Opinion: We fought so hard for equality. We thought we won, and here we are again. We must act. | Wisconsin Jewish Chronicle

Opinion: We fought so hard for equality. We thought we won, and here we are again. We must act. 


I attended my first pride parade when I was 10 days old. On the corner of 15th Street and Fifth Avenue in Manhattan, my sister, Emily, and I napped in our shady stroller, which was absolutely covered in miniature rainbow flags.  

Countless LGBTQ members and allies stopped to take in what appeared like a miracle. Of all the people impacted by our moms’ decision to bring us along that day, Emily and I were the very least.  

If humans could support all kinds of people before they could say their first words, what else were we capable of?  

Five years later, I was shouting clever protest rhymes outside the U.S. Capitol building in D.C., pleading for the legalization of gay marriage. My mom had me propped up on her shoulders, so I could see the hundreds of other two-mom families; I had never seen so many of us in one place. 

As an all-female household, women’s rights were at the crux of our thriving family. This was the message that my parents instilled in me. We were not just fighting for gay rights, but for the rights of every woman everywhere. Because my parents are gay, they knew what it was like to be marginalized: they cared enough to bring their infants to the front lines of the fight.  

So when the Supreme Court overturned Roe v. Wade on June 24, my moms and I felt the hollowness of two losses. One, the disrespect for a woman’s bodily autonomy, and two, the possible reversal of gay marriage, as alluded to in a concurring opinion by Justice Clarence Thomas.  

You don’t have to be gay to be disturbed by this decision, you just have to understand that Roe touches the lives of all people.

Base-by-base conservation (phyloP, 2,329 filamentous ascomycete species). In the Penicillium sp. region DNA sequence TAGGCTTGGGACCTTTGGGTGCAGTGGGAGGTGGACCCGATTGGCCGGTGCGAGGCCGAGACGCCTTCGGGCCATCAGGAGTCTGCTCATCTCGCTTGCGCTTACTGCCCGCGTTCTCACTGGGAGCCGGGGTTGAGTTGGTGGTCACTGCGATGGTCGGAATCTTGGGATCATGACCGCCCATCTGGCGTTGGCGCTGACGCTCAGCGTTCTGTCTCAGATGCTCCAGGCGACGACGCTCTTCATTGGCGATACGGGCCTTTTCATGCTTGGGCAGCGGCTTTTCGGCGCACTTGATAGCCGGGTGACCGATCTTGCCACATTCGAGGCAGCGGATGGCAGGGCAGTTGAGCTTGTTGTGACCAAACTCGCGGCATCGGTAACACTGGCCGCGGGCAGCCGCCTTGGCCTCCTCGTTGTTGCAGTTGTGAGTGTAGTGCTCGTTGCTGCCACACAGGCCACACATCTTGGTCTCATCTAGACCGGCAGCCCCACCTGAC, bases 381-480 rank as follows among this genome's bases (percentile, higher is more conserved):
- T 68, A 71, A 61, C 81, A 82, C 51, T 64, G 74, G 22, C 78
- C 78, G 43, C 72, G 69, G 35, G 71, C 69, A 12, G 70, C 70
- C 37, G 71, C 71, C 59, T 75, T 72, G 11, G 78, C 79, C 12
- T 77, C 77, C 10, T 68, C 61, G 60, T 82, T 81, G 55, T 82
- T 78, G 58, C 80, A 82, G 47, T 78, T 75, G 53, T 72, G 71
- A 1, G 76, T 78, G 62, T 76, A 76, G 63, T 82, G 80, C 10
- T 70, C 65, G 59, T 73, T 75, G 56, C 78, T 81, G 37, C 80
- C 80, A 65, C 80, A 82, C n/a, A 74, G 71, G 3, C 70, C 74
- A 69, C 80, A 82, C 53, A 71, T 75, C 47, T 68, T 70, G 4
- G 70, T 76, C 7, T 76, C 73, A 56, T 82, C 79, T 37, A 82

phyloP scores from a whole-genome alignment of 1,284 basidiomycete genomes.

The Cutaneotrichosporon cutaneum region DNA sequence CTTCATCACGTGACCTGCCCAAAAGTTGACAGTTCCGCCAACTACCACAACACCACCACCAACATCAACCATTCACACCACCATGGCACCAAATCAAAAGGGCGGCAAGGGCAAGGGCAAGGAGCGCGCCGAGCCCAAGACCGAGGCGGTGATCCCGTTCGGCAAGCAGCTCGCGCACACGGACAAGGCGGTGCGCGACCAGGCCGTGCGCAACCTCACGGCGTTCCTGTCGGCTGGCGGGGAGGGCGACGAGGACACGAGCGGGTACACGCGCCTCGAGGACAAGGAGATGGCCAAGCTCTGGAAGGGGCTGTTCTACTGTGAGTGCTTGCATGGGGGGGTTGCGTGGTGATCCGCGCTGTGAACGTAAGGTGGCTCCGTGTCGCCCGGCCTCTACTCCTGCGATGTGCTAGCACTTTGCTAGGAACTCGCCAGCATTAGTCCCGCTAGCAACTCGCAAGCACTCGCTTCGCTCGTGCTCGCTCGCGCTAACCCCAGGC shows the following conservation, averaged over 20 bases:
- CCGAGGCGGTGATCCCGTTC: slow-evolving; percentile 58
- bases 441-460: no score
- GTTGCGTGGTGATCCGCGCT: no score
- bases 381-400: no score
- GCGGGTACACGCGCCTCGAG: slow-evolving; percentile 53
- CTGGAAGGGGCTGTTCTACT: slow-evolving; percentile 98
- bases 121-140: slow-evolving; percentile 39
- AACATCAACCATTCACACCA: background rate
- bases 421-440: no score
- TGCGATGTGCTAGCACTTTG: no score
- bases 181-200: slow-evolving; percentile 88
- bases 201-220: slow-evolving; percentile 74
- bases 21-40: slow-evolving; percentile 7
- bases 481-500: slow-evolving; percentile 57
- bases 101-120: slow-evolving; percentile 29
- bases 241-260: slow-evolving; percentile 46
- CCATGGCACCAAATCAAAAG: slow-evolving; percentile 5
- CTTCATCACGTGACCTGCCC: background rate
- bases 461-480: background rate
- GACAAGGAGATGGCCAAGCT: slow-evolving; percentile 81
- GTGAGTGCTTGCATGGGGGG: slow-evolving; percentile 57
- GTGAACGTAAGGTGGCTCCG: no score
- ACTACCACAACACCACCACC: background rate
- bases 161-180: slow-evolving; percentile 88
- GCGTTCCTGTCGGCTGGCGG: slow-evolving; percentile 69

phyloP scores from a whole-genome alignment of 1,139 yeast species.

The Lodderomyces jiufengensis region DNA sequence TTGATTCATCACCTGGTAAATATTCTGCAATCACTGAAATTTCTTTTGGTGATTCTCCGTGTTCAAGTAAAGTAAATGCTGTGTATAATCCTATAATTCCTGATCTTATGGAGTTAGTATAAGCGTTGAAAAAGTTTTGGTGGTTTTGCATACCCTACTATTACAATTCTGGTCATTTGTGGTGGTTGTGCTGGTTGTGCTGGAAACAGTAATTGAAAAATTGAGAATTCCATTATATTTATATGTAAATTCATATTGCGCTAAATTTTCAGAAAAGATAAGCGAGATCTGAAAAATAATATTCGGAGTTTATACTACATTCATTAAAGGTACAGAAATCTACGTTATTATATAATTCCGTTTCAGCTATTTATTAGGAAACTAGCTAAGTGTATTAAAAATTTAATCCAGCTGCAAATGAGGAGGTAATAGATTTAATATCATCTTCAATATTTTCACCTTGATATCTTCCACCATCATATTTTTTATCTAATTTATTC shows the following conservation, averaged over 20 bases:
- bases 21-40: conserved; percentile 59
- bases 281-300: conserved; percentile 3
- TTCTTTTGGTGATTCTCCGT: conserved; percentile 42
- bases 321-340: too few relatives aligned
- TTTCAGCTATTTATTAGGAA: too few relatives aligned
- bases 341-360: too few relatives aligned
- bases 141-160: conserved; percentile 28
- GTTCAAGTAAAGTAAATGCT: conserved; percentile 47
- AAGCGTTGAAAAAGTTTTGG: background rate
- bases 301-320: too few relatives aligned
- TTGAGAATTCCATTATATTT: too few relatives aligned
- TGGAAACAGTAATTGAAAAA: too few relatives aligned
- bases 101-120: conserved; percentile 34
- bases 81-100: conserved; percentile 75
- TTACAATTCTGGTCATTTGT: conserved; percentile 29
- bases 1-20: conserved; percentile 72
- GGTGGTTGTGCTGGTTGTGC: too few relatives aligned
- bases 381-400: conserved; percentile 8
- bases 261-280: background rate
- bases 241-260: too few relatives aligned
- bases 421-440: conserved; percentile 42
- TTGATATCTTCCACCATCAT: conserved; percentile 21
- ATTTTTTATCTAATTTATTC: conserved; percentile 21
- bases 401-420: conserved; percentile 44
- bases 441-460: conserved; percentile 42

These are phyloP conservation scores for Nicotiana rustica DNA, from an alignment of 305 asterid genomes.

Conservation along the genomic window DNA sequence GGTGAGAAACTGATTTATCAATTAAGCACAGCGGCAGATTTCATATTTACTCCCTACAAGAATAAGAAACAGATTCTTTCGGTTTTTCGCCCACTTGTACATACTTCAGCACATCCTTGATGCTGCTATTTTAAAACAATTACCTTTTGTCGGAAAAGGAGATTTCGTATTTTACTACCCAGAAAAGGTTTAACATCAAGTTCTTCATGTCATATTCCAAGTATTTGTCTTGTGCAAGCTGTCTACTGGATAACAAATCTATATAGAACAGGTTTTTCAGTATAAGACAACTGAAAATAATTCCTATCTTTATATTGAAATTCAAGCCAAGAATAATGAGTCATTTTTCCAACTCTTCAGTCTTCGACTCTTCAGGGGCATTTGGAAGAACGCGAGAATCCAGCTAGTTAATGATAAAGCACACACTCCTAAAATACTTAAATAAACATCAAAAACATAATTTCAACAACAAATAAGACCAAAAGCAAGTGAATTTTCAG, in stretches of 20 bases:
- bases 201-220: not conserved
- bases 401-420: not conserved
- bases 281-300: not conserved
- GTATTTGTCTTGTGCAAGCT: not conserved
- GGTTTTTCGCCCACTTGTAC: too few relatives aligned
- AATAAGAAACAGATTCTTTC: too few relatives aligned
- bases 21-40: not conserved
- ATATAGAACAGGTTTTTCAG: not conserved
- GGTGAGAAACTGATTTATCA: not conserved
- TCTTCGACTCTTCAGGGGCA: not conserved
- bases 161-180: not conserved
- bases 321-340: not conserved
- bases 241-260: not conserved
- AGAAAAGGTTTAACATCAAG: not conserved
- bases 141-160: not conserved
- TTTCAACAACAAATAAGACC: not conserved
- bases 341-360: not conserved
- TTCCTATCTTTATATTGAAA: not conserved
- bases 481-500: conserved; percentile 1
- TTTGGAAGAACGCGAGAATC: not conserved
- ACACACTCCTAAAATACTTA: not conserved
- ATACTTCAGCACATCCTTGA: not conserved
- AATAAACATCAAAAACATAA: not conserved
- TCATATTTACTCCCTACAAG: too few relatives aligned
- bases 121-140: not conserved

The rollback of Roe hit so close to home because my moms had previously witnessed the personal repercussions of leaving human rights issues up to the states. When my sister and I were born, it was up to the states to recognize same-sex adoptions. If we had lived anywhere other than New York, our non-biological mother would not have had custody over us, or so I’ve been told. 

Our shock doesn’t just derive from the deeply personal element of this decision, nor the blatant disregard of precedent, but from the feeling of a false hope, of a fruitless effort. How could we have fought so hard to be recognized as a people, as a family, just to lose again?  

We were doing so well, we thought. How could we have come so far just to turn back around?  

My family cannot be the only one that mourns this defeat, a  déjà vu of sorts for social justice activists around the world who are tired of revisiting their oppressive pasts.  

Whether or not you have two moms, two dads, or identify as LGBTQ yourself, Roe’s upheaval will have a ripple effect. It’s time that we stop reliving what we tirelessly toiled to escape. From my family to yours, the time for action is now.   

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About the author

The Wisconsin Jewish Chronicle internship program trains college students, both from Wisconsin and elsewhere, who are considering a career in journalism. Rachel Gorman-Cooper, of New York, is the Chronicle’s 2022 summer journalism intern. She served as a Kol Koleinu Teen Feminist Fellow, attends Smith College and is an active member of the Smith College Jewish Community organization.